Diabetes is a disorder common to many, but there are a few misconceptions surrounding the insulin-deficiency disease.
Diabetes occurs when a body doesn’t produce or use insulin efficiently. Insulin produced by beta cells in the pancreas helps the body convert glucose into energy through the body’s cells.
Dr. Michael Gardner, assistant professor of medicine at the University of Missouri School of Medicine, offers the truth about five common diabetes myths.
1. If you have to take insulin, it means you’re failing.
“Insulin is not a failure, it’s just another tool,” Gardner says. In the early days of diabetes medication, patients had to boil their glass syringes and sharpen their own needles. Today, taking insulin is less of an ordeal. It is also more of an amenable solution than most people think.
Type 2 diabetes is a progressive disease, Gardner says. As it progresses, insulin production diminishes and eventually insulin injections are required to keep blood sugar levels down. Until that point, oral medication is an adequate solution for some patients, but sometimes, Gardner says, “It’s best to start with insulin and then once the blood sugars are under better control, sometimes you can stop the insulin and go to oral medicine or other injectable medicines other than insulin.” People with Type 1 diabetes, however, must remain on insulin.
2. If you have diabetes, you will have to wear an insulin pump.
“A pump is just a different tool; it’s not like you get to a point where you need a pump,” Gardner says. “It’s just that a pump is a different way of delivering the insulin. And for some people, it fits their lifestyle better or fits their way of doing things better.”
An insulin pump affixes to the body, typically at or near the abdomen, and administers very small doses of insulin throughout the day. According to Gardner, pumps are much more useful for people with Type 1 diabetes, in which the main problem is that their bodies don’t produce insulin properly. Pumps can also be helpful to teenagers with diabetes because, “Sometimes with teenagers, they need a big surge of insulin in the background at one time or two times during the day,” Gardner says. Pumps can be useful for those with Type 2 diabetes because it can help deliver insulin to the body. Ultimately, “It’s more of a tool that fits lifestyles, rather than a mainstay or necessity for everyone.”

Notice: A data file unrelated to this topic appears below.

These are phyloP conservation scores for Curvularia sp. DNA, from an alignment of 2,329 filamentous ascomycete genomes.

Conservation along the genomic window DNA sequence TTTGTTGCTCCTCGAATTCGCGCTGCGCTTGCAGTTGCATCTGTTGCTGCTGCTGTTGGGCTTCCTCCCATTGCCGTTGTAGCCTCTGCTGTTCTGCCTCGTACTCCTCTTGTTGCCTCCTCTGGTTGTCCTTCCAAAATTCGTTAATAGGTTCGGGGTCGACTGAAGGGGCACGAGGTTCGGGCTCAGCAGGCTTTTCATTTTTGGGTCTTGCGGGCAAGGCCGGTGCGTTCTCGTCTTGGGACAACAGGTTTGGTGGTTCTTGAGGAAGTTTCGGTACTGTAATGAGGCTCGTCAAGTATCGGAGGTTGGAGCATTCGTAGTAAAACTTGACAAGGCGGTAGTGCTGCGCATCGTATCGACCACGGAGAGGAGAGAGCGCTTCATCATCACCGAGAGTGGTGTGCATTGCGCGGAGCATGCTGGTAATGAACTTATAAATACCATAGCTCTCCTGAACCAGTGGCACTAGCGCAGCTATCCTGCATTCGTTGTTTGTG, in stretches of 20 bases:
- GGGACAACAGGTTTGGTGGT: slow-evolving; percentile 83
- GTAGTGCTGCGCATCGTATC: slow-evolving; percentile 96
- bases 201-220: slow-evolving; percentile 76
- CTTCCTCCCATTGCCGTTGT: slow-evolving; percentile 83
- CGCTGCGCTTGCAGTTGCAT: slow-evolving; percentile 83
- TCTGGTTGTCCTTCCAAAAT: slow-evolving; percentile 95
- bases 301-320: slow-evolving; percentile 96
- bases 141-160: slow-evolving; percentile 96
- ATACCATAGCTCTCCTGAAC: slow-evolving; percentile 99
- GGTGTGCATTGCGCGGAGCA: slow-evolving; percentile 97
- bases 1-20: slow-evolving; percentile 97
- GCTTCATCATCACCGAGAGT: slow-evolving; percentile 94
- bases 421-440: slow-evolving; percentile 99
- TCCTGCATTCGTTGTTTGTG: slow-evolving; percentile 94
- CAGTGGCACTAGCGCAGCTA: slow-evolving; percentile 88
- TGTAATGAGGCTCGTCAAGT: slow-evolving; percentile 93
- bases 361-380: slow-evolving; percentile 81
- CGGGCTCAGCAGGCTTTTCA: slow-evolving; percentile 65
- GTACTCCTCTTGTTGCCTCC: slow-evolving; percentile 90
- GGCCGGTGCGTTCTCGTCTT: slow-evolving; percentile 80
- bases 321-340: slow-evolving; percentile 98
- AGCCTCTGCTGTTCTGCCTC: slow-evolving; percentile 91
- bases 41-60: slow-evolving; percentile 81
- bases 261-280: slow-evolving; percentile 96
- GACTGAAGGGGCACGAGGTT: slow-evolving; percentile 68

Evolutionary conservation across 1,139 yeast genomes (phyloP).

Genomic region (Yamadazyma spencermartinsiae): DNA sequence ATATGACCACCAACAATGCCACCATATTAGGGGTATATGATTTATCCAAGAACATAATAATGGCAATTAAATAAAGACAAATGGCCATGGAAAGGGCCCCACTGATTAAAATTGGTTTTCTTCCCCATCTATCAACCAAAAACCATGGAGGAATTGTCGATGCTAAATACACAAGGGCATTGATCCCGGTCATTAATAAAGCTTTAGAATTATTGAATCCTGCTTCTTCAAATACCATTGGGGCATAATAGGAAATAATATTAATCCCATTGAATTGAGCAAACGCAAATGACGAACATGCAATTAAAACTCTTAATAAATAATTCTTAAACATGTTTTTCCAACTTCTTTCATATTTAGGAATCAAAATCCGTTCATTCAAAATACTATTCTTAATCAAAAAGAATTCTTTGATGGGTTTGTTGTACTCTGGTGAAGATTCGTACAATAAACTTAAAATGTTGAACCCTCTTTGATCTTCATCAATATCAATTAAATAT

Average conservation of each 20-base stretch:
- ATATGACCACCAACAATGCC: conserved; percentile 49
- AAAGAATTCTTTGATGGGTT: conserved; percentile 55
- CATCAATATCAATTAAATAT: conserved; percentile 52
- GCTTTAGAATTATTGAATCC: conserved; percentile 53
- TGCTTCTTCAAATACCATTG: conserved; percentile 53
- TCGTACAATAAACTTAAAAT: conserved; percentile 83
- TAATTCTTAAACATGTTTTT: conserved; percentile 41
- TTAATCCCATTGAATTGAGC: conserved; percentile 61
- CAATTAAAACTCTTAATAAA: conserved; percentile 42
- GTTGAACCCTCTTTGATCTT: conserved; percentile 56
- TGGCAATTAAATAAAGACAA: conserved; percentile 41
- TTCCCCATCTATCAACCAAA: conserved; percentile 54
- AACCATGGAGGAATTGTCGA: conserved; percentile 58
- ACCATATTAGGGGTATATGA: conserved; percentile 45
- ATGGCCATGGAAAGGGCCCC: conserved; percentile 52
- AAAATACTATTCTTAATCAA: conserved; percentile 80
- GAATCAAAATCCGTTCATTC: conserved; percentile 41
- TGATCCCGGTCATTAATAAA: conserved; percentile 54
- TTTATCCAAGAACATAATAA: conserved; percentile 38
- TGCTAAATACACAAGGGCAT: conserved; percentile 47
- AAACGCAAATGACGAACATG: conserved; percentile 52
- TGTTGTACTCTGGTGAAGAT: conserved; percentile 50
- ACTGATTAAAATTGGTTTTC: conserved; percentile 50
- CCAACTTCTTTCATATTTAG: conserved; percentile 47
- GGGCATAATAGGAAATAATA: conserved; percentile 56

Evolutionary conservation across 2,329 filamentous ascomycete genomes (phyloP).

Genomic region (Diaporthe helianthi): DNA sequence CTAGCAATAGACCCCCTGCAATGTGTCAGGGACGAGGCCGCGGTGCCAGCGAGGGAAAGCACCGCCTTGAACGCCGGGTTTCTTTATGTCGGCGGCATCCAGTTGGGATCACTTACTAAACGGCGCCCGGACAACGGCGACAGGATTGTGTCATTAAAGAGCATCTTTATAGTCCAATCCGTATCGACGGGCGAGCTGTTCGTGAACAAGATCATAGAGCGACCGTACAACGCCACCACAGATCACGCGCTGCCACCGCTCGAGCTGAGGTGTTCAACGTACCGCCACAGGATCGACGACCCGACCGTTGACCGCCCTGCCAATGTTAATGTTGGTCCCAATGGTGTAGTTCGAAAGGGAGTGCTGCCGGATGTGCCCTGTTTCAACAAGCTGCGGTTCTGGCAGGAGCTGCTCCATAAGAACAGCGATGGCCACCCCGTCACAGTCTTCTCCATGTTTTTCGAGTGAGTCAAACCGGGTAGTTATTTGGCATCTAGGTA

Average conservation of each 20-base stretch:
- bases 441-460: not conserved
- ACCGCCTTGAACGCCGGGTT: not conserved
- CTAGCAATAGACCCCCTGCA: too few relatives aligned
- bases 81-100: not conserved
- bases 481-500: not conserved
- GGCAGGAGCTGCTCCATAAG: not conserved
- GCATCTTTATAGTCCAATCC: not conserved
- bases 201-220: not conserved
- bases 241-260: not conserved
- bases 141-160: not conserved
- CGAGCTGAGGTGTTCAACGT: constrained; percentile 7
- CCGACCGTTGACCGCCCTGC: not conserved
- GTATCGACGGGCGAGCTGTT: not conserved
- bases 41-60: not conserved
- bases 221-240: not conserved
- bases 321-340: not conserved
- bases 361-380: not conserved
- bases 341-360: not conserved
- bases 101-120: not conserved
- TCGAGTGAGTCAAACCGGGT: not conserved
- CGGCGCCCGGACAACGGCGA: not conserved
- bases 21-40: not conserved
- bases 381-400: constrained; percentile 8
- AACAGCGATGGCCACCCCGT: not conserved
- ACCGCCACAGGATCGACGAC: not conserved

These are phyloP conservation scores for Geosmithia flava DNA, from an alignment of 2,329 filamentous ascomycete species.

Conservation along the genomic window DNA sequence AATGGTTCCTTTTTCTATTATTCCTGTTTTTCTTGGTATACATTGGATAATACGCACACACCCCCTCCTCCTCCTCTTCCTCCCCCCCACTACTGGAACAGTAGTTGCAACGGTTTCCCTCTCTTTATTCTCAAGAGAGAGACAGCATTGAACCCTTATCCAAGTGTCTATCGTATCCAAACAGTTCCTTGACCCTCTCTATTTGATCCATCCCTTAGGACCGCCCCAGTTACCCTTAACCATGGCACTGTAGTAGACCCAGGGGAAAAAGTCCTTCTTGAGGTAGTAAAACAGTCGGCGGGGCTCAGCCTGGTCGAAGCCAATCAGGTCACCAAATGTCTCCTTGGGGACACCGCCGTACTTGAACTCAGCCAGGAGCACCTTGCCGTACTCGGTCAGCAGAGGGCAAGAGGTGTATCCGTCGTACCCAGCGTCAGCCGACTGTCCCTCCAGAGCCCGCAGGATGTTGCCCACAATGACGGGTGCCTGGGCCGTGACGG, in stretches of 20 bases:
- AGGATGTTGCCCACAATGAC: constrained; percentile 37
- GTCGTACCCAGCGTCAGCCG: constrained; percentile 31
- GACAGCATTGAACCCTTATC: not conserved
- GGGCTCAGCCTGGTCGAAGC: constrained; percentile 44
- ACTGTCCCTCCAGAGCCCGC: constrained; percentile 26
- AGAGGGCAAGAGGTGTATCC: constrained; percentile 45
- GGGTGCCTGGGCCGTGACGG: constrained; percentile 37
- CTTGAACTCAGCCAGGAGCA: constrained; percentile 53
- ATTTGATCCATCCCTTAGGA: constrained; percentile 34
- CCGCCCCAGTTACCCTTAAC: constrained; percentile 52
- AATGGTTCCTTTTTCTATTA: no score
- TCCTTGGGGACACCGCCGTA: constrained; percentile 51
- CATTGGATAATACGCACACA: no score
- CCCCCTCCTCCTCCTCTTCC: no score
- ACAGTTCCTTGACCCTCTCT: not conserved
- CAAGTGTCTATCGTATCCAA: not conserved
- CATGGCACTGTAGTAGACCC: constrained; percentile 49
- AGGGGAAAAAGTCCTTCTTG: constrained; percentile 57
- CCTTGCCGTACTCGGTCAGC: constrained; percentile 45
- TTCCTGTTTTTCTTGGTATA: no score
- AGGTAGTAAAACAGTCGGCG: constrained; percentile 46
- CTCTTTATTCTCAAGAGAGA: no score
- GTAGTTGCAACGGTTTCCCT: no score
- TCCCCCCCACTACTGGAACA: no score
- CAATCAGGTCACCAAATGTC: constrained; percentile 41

3. Diabetes is hereditary.
“Diabetes is partly genes and partly environment,” Gardner says.
Type 2 diabetes has a fairly strong genetic component, according to Gardner. “With Type 2 diabetes, the genetics appear to be two big pieces: One is that people who are in families with a lot of Type 2 diabetes tend to conserve calories very well and the other thing is that people with Type 2 diabetes tend to put their weight on the middle of their bodies when they gain weight,” Gardner says.
4. Eating too much sugar causes diabetes. People with diabetes can’t eat sweets or chocolate.
“There is no diabetic diet, no such thing, never has been,” Gardner says. “A diabetic diet is a healthy, well-balanced, calorically appropriate diet. It’s basically what we should all be eating.”
The United States Dietetic Association recently switched from the traditional Food Pyramid to the Food Plate, which is a graphic that shows a healthy balance of fruits, vegetables, grains, protein and dairy in the form of a traditional place setting.
“Everyone should seek out a diet rich in fruits and vegetables, moderate in fat, moderate in protein, less fat than protein, less protein than carbohydrates,” Gardner says “Sometimes that’s hard to get across to people that there are no magic foods, there aren’t special foods, it’s just healthy food.”
5. Managing diabetes only requires medication and watching what you eat.
“I view diabetes as a team approach,” Gardner says. “I am a resource for information to my patients and give them suggestions, like a coach would, and they actually have to go out there and play.” Diabetes requires patients to continually ask questions, stay abreast of the most current diabetes news and understand the risks and complications associated with the disease. Families have to work together to support one another and patients must work with their doctors to understand what they can do to improve things like their blood sugar and A1C, according to Gardner.
Visit www.ada.org for more information about the American Diabetic Association.
Type 1 vs. Type 2
In Type 1 diabetes, the body doesn’t produce enough energy. Type 1 diabetes is commonly diagnosed in children and young adults. The most common type of diabetes is Type 2 diabetes. In Type 2 diabetes, the body does not use insulin properly.